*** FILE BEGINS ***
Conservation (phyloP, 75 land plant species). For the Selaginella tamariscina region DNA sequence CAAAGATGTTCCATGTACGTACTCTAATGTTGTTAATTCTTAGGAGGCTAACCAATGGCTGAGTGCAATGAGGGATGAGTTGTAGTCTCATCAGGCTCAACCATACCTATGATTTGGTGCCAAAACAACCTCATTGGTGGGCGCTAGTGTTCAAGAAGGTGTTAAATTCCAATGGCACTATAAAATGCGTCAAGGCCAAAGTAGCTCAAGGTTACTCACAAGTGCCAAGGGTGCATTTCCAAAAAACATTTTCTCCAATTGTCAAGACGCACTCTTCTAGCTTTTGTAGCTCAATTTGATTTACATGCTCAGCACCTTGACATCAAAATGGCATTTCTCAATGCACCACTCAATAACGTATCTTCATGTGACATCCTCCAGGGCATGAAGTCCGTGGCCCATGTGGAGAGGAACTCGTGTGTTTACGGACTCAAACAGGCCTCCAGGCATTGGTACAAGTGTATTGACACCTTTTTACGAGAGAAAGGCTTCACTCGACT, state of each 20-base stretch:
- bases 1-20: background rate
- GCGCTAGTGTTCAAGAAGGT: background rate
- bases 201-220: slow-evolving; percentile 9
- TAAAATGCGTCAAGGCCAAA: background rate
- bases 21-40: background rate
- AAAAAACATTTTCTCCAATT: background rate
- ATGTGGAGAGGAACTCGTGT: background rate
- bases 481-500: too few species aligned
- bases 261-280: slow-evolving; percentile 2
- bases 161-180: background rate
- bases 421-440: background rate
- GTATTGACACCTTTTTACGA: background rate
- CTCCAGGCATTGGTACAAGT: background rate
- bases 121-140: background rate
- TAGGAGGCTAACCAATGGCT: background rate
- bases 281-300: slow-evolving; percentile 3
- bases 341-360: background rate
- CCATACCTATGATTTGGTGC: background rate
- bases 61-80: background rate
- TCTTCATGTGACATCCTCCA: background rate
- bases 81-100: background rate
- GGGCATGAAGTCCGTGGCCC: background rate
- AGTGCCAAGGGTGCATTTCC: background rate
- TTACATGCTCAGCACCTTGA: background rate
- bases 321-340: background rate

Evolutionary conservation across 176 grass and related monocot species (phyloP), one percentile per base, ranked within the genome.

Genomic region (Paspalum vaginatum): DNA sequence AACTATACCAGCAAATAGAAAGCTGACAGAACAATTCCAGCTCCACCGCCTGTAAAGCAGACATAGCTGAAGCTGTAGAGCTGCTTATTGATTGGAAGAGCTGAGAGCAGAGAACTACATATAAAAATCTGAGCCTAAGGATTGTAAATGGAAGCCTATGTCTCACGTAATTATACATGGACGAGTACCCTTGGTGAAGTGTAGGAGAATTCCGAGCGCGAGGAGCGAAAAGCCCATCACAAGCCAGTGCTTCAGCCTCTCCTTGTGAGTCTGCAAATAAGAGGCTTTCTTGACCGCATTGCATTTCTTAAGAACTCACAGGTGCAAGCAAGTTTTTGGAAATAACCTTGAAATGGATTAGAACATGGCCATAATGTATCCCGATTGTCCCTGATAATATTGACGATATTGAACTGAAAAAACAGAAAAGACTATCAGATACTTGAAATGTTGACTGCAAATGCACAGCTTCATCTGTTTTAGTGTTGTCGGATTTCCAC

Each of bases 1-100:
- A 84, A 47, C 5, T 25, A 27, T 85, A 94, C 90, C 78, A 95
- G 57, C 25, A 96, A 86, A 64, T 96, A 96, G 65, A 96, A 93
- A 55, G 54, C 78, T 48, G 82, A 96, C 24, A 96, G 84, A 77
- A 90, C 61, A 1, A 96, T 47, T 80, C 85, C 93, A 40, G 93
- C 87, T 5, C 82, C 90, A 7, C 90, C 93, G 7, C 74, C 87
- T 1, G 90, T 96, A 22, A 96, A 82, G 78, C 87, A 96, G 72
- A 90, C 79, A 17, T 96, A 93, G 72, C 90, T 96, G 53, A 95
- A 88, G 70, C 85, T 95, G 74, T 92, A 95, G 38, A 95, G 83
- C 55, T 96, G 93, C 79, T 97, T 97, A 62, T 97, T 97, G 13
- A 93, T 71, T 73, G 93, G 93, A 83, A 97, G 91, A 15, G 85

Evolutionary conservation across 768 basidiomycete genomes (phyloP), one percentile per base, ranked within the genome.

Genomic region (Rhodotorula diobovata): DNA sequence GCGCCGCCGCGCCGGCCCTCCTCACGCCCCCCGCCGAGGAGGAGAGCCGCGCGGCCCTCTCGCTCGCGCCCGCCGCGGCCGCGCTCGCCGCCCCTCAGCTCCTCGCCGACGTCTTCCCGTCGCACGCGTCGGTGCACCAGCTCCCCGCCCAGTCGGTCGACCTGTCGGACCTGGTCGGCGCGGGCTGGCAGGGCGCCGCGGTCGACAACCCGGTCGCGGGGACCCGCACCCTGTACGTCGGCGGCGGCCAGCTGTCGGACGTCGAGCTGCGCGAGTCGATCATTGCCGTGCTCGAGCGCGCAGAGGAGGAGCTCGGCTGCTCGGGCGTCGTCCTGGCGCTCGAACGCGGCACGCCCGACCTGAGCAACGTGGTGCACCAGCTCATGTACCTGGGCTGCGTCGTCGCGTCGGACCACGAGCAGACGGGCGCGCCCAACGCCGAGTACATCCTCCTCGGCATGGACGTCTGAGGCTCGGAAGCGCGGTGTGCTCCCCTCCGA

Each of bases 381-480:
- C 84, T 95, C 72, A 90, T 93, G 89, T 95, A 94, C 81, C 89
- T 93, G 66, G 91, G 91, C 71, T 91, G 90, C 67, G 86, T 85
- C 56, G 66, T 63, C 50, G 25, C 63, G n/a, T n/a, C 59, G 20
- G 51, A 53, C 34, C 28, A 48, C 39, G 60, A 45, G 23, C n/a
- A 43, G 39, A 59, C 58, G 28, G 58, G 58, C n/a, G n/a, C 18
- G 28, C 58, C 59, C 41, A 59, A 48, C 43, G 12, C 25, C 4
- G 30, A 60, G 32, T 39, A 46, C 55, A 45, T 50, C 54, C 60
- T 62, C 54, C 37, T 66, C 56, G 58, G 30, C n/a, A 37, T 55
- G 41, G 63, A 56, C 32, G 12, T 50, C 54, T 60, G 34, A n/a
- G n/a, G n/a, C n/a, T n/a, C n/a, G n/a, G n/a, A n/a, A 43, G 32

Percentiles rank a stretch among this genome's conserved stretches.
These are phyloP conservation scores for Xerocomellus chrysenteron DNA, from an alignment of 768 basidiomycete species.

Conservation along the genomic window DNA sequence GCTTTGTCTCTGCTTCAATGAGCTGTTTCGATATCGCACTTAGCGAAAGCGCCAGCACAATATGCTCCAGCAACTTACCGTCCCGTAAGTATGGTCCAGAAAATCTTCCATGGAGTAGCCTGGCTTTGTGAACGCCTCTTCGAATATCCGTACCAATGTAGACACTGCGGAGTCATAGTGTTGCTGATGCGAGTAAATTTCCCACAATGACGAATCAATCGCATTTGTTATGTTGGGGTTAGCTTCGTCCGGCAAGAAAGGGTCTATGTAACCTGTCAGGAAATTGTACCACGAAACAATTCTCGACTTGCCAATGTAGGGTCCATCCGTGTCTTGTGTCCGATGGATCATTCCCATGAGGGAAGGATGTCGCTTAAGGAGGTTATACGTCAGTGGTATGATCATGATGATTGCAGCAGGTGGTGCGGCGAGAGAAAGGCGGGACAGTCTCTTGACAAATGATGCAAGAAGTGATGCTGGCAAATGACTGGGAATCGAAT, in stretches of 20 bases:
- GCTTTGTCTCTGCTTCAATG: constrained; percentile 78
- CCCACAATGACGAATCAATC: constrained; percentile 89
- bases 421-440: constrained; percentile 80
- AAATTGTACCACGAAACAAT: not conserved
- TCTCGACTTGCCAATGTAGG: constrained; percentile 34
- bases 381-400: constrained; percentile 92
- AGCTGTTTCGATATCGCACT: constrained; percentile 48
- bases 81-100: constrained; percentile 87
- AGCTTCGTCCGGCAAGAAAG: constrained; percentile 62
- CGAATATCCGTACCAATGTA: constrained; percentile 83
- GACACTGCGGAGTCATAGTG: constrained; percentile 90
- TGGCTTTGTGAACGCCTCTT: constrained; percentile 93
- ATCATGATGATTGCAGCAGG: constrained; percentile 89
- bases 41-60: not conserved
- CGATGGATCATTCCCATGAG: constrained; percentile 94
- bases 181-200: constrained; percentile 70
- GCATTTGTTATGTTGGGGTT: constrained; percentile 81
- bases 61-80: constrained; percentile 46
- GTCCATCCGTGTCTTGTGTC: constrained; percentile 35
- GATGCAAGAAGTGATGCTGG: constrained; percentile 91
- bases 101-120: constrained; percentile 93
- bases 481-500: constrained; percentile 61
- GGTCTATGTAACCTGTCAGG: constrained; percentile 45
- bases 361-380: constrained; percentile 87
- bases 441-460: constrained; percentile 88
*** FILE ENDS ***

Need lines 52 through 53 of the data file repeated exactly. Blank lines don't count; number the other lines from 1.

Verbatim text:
- G n/a, G n/a, C n/a, T n/a, C n/a, G n/a, G n/a, A n/a, A 43, G 32

Percentiles rank a stretch among this genome's conserved stretches.